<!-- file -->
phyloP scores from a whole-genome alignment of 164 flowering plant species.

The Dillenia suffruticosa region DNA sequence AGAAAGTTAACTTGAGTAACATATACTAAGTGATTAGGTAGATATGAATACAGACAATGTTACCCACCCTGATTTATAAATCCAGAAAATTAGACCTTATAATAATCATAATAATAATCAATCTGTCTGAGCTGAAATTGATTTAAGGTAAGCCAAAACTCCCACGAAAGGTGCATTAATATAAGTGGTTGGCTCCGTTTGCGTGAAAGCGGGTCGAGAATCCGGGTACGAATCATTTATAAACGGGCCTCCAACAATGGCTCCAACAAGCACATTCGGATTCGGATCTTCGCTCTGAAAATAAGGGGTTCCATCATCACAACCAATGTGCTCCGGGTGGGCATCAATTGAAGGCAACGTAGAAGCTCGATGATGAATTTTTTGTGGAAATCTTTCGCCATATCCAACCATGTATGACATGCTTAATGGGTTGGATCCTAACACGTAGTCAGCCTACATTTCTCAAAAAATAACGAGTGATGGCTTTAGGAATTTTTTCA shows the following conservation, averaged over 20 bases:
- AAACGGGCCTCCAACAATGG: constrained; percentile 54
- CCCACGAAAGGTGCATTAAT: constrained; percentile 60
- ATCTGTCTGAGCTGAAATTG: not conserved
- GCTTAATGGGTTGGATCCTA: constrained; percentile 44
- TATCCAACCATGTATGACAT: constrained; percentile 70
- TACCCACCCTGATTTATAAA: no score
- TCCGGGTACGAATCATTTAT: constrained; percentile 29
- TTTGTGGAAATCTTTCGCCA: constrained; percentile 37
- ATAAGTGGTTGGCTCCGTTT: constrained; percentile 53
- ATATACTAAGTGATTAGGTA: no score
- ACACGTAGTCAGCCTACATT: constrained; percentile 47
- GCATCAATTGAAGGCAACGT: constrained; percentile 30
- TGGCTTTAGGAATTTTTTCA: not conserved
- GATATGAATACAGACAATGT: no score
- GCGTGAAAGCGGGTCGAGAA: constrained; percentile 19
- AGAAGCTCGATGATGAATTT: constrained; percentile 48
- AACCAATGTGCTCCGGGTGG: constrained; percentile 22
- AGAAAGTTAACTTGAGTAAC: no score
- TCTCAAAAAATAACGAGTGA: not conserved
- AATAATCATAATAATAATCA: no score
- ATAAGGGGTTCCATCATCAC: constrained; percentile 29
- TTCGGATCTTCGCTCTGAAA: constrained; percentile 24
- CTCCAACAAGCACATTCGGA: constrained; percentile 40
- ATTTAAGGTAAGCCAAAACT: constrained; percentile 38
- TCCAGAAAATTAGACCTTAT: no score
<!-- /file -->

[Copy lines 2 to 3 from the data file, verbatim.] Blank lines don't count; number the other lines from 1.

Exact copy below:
The Dillenia suffruticosa region DNA sequence AGAAAGTTAACTTGAGTAACATATACTAAGTGATTAGGTAGATATGAATACAGACAATGTTACCCACCCTGATTTATAAATCCAGAAAATTAGACCTTATAATAATCATAATAATAATCAATCTGTCTGAGCTGAAATTGATTTAAGGTAAGCCAAAACTCCCACGAAAGGTGCATTAATATAAGTGGTTGGCTCCGTTTGCGTGAAAGCGGGTCGAGAATCCGGGTACGAATCATTTATAAACGGGCCTCCAACAATGGCTCCAACAAGCACATTCGGATTCGGATCTTCGCTCTGAAAATAAGGGGTTCCATCATCACAACCAATGTGCTCCGGGTGGGCATCAATTGAAGGCAACGTAGAAGCTCGATGATGAATTTTTTGTGGAAATCTTTCGCCATATCCAACCATGTATGACATGCTTAATGGGTTGGATCCTAACACGTAGTCAGCCTACATTTCTCAAAAAATAACGAGTGATGGCTTTAGGAATTTTTTCA shows the following conservation, averaged over 20 bases:
- AAACGGGCCTCCAACAATGG: constrained; percentile 54